Issue 2 - 2024 200dpi

29 October 1998 Edition

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Sportsview: Waterford blow Monaghan away

It was hard to believe they could do it again but on Sunday the women of Monaghan and Waterford served up another classic in the replay of the All-Ireland Women's Football Final.

The strong wind helped Waterford to a six-point lead in the first half, but it also threatened to spoil the game. Certainly, that first half was anything but a classic, with its rhythm interrupted constantly by mistakes and frees.

Gaelic footballers at any level hate playing when there is a strong wind. Almost any other conditions are preferable in a sport which is affected by wind like no other. Certainly Monaghan's goalkeeper, Brenda McAnespie will curse the gale that blew down towards her Hill 16 goal in that first half. A long wind-assisted drive dropped just under the bar and over her head to give Waterford the boost they needed when they were struggling to take advantage of the wind.

McAnespie had no such excuse in the second half when player of the match Julie Torpey lobbed the ball over her head for a goal which put Waterford ten points ahead. Then began a brave Monaghan fightback with an immediate goal. Two more goals saw them draw within a point with ten minutes left but they weren't able to bridge the gap despite almost constant pressure.

With Waterford players dropping with cramp all over the pitch and with the match clock stopping every time, over eleven minutes of injury time was played. It is worth noting that if there hadn't been a scoreboard clock, the referee would not have added on so much time, but it was entirely fair to do so. It won't be long before it is introduced to big matches in the men's game.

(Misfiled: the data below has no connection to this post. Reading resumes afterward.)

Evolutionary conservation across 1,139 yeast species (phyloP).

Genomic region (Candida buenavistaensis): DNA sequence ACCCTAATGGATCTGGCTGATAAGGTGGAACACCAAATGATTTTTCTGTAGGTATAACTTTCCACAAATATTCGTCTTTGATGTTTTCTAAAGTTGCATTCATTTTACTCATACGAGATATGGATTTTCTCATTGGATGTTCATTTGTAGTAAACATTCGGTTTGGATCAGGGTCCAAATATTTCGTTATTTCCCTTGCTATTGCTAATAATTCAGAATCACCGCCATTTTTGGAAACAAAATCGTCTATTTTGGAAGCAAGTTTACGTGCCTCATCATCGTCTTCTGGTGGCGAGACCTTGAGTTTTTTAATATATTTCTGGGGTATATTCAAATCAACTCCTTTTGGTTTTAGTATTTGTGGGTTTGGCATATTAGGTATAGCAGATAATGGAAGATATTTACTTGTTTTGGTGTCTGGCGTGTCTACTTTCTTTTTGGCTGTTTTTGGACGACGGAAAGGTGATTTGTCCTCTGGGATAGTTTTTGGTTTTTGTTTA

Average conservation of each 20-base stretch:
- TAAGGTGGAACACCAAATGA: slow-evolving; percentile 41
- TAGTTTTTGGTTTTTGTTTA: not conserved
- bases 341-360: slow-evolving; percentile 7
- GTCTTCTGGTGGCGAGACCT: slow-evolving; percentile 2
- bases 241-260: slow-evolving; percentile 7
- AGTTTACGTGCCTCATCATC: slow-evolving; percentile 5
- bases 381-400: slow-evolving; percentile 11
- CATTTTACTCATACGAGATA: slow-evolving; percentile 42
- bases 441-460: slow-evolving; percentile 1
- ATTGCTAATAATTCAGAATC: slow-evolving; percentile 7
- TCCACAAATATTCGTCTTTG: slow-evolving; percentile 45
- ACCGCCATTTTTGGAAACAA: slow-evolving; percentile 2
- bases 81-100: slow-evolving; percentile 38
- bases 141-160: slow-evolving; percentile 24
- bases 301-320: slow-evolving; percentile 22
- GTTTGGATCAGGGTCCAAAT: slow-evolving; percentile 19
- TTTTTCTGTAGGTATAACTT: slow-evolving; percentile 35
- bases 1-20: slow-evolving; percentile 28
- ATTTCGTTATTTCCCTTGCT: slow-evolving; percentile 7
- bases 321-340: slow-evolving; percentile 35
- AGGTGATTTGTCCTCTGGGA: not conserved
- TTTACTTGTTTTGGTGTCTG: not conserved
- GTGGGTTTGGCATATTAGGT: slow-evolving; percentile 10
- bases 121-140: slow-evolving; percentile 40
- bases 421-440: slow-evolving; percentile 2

Langan's anguish

David Langan was on RTÉ last Saturday night, back in Ireland to visit family in Ringsend, Dublin. Davy was one of the Irish players that were there pre-Charlton, pre-Euro `88 etc. He spoke of his agony at injuries that ended his career and his heartache at being left out of the Euro `88 squad by Charlton.

Although the FAI has established a benevolent fund and the sports paper the Title has been one of the few journals to highlight Davy's case, one outstanding omission has Testimonial for Davy. When one thinks of the money earned by the overpaid `brat-pack' players of today and looks at the situation Davy Langan finds himself in it makes you think more should be done for players in his position.

One man who knows how Davy feels is Martin McGuinness, who broke his leg in a charity game in Derry. Poor Martin will now never reach the dizzy heights of an interntional football career which he had held as a fall back in case a Ministerial brief continues to prove illusive.

On a happier note, last word and fair play to the lads from Naomh Pádraig Celtic Supporters Club, Dublin, who showed what is is to be a real football fan.

Title journalist David Kelly accompanied the lads on their weekly trip to Paradise by boat and bus, travelling at all hours of the morning and night to follow the Celts through bad times and good, a trip known to all Celtic fans throughout the 32 Counties.

To quote one of the lads: ``And these so-called United and Liverpool fans, they make me sick. The only games they ever see are the ones on Sky Sports and they just sit in a nice warm pub with their jerseys on or else at home while they're having their dinner. It makes me laugh. And they think they're real football fans. Give us a break.''


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